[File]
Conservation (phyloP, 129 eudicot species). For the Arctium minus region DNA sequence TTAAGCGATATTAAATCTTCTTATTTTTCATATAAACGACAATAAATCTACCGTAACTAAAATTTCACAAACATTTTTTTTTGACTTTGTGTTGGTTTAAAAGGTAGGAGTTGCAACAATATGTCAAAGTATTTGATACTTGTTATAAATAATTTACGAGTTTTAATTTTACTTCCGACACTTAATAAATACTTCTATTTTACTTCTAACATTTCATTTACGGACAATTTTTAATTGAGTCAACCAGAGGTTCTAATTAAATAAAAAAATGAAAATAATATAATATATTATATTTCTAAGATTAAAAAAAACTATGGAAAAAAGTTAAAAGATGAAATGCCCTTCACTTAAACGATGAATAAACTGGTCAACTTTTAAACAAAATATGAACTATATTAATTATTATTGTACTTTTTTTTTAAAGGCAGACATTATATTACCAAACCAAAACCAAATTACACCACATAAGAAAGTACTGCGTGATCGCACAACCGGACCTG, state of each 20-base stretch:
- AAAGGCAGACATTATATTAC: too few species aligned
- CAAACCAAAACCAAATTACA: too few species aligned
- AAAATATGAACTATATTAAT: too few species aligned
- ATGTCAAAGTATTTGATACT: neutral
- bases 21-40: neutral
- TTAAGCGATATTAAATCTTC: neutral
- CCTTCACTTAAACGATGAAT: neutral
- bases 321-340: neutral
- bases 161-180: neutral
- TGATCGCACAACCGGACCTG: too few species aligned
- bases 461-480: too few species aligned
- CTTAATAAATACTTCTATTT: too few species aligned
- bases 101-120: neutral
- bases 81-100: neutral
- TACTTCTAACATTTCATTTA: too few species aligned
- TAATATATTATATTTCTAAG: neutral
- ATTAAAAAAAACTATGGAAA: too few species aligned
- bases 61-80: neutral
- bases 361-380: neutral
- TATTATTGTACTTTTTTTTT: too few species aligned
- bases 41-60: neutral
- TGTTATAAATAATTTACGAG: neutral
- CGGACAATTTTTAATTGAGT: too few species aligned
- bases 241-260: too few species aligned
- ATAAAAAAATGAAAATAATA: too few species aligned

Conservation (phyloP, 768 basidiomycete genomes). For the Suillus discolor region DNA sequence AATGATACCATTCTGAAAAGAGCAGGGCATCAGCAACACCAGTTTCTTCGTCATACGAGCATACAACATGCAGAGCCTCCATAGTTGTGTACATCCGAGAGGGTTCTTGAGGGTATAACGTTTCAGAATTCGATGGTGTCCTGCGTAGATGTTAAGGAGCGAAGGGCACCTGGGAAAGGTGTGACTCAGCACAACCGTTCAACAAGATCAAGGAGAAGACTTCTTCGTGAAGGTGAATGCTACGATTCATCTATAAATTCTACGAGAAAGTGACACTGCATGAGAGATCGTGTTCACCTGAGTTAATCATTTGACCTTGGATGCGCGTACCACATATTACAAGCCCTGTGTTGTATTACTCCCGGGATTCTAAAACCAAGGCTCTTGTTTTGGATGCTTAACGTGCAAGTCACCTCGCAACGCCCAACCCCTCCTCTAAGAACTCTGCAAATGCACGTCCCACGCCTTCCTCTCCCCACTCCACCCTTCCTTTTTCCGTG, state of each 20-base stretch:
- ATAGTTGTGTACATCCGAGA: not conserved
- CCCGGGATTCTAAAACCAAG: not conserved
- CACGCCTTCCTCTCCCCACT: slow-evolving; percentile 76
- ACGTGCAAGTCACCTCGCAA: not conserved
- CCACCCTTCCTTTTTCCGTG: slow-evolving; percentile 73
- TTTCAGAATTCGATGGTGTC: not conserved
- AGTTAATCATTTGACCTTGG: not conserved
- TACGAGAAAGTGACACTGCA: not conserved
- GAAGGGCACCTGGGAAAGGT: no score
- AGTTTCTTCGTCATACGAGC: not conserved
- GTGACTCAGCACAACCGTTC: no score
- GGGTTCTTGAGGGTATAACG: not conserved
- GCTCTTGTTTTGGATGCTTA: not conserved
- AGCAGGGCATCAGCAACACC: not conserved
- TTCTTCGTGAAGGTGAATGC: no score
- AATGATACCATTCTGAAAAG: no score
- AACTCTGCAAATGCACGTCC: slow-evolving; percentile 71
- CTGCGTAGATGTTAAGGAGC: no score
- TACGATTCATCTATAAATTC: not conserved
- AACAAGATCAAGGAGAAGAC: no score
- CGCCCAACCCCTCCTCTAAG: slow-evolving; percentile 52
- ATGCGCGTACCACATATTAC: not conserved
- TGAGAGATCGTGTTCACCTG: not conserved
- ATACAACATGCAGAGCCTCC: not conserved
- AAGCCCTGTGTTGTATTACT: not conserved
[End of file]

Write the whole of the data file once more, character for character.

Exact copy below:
Conservation (phyloP, 129 eudicot species). For the Arctium minus region DNA sequence TTAAGCGATATTAAATCTTCTTATTTTTCATATAAACGACAATAAATCTACCGTAACTAAAATTTCACAAACATTTTTTTTTGACTTTGTGTTGGTTTAAAAGGTAGGAGTTGCAACAATATGTCAAAGTATTTGATACTTGTTATAAATAATTTACGAGTTTTAATTTTACTTCCGACACTTAATAAATACTTCTATTTTACTTCTAACATTTCATTTACGGACAATTTTTAATTGAGTCAACCAGAGGTTCTAATTAAATAAAAAAATGAAAATAATATAATATATTATATTTCTAAGATTAAAAAAAACTATGGAAAAAAGTTAAAAGATGAAATGCCCTTCACTTAAACGATGAATAAACTGGTCAACTTTTAAACAAAATATGAACTATATTAATTATTATTGTACTTTTTTTTTAAAGGCAGACATTATATTACCAAACCAAAACCAAATTACACCACATAAGAAAGTACTGCGTGATCGCACAACCGGACCTG, state of each 20-base stretch:
- AAAGGCAGACATTATATTAC: too few species aligned
- CAAACCAAAACCAAATTACA: too few species aligned
- AAAATATGAACTATATTAAT: too few species aligned
- ATGTCAAAGTATTTGATACT: neutral
- bases 21-40: neutral
- TTAAGCGATATTAAATCTTC: neutral
- CCTTCACTTAAACGATGAAT: neutral
- bases 321-340: neutral
- bases 161-180: neutral
- TGATCGCACAACCGGACCTG: too few species aligned
- bases 461-480: too few species aligned
- CTTAATAAATACTTCTATTT: too few species aligned
- bases 101-120: neutral
- bases 81-100: neutral
- TACTTCTAACATTTCATTTA: too few species aligned
- TAATATATTATATTTCTAAG: neutral
- ATTAAAAAAAACTATGGAAA: too few species aligned
- bases 61-80: neutral
- bases 361-380: neutral
- TATTATTGTACTTTTTTTTT: too few species aligned
- bases 41-60: neutral
- TGTTATAAATAATTTACGAG: neutral
- CGGACAATTTTTAATTGAGT: too few species aligned
- bases 241-260: too few species aligned
- ATAAAAAAATGAAAATAATA: too few species aligned

Conservation (phyloP, 768 basidiomycete genomes). For the Suillus discolor region DNA sequence AATGATACCATTCTGAAAAGAGCAGGGCATCAGCAACACCAGTTTCTTCGTCATACGAGCATACAACATGCAGAGCCTCCATAGTTGTGTACATCCGAGAGGGTTCTTGAGGGTATAACGTTTCAGAATTCGATGGTGTCCTGCGTAGATGTTAAGGAGCGAAGGGCACCTGGGAAAGGTGTGACTCAGCACAACCGTTCAACAAGATCAAGGAGAAGACTTCTTCGTGAAGGTGAATGCTACGATTCATCTATAAATTCTACGAGAAAGTGACACTGCATGAGAGATCGTGTTCACCTGAGTTAATCATTTGACCTTGGATGCGCGTACCACATATTACAAGCCCTGTGTTGTATTACTCCCGGGATTCTAAAACCAAGGCTCTTGTTTTGGATGCTTAACGTGCAAGTCACCTCGCAACGCCCAACCCCTCCTCTAAGAACTCTGCAAATGCACGTCCCACGCCTTCCTCTCCCCACTCCACCCTTCCTTTTTCCGTG, state of each 20-base stretch:
- ATAGTTGTGTACATCCGAGA: not conserved
- CCCGGGATTCTAAAACCAAG: not conserved
- CACGCCTTCCTCTCCCCACT: slow-evolving; percentile 76
- ACGTGCAAGTCACCTCGCAA: not conserved
- CCACCCTTCCTTTTTCCGTG: slow-evolving; percentile 73
- TTTCAGAATTCGATGGTGTC: not conserved
- AGTTAATCATTTGACCTTGG: not conserved
- TACGAGAAAGTGACACTGCA: not conserved
- GAAGGGCACCTGGGAAAGGT: no score
- AGTTTCTTCGTCATACGAGC: not conserved
- GTGACTCAGCACAACCGTTC: no score
- GGGTTCTTGAGGGTATAACG: not conserved
- GCTCTTGTTTTGGATGCTTA: not conserved
- AGCAGGGCATCAGCAACACC: not conserved
- TTCTTCGTGAAGGTGAATGC: no score
- AATGATACCATTCTGAAAAG: no score
- AACTCTGCAAATGCACGTCC: slow-evolving; percentile 71
- CTGCGTAGATGTTAAGGAGC: no score
- TACGATTCATCTATAAATTC: not conserved
- AACAAGATCAAGGAGAAGAC: no score
- CGCCCAACCCCTCCTCTAAG: slow-evolving; percentile 52
- ATGCGCGTACCACATATTAC: not conserved
- TGAGAGATCGTGTTCACCTG: not conserved
- ATACAACATGCAGAGCCTCC: not conserved
- AAGCCCTGTGTTGTATTACT: not conserved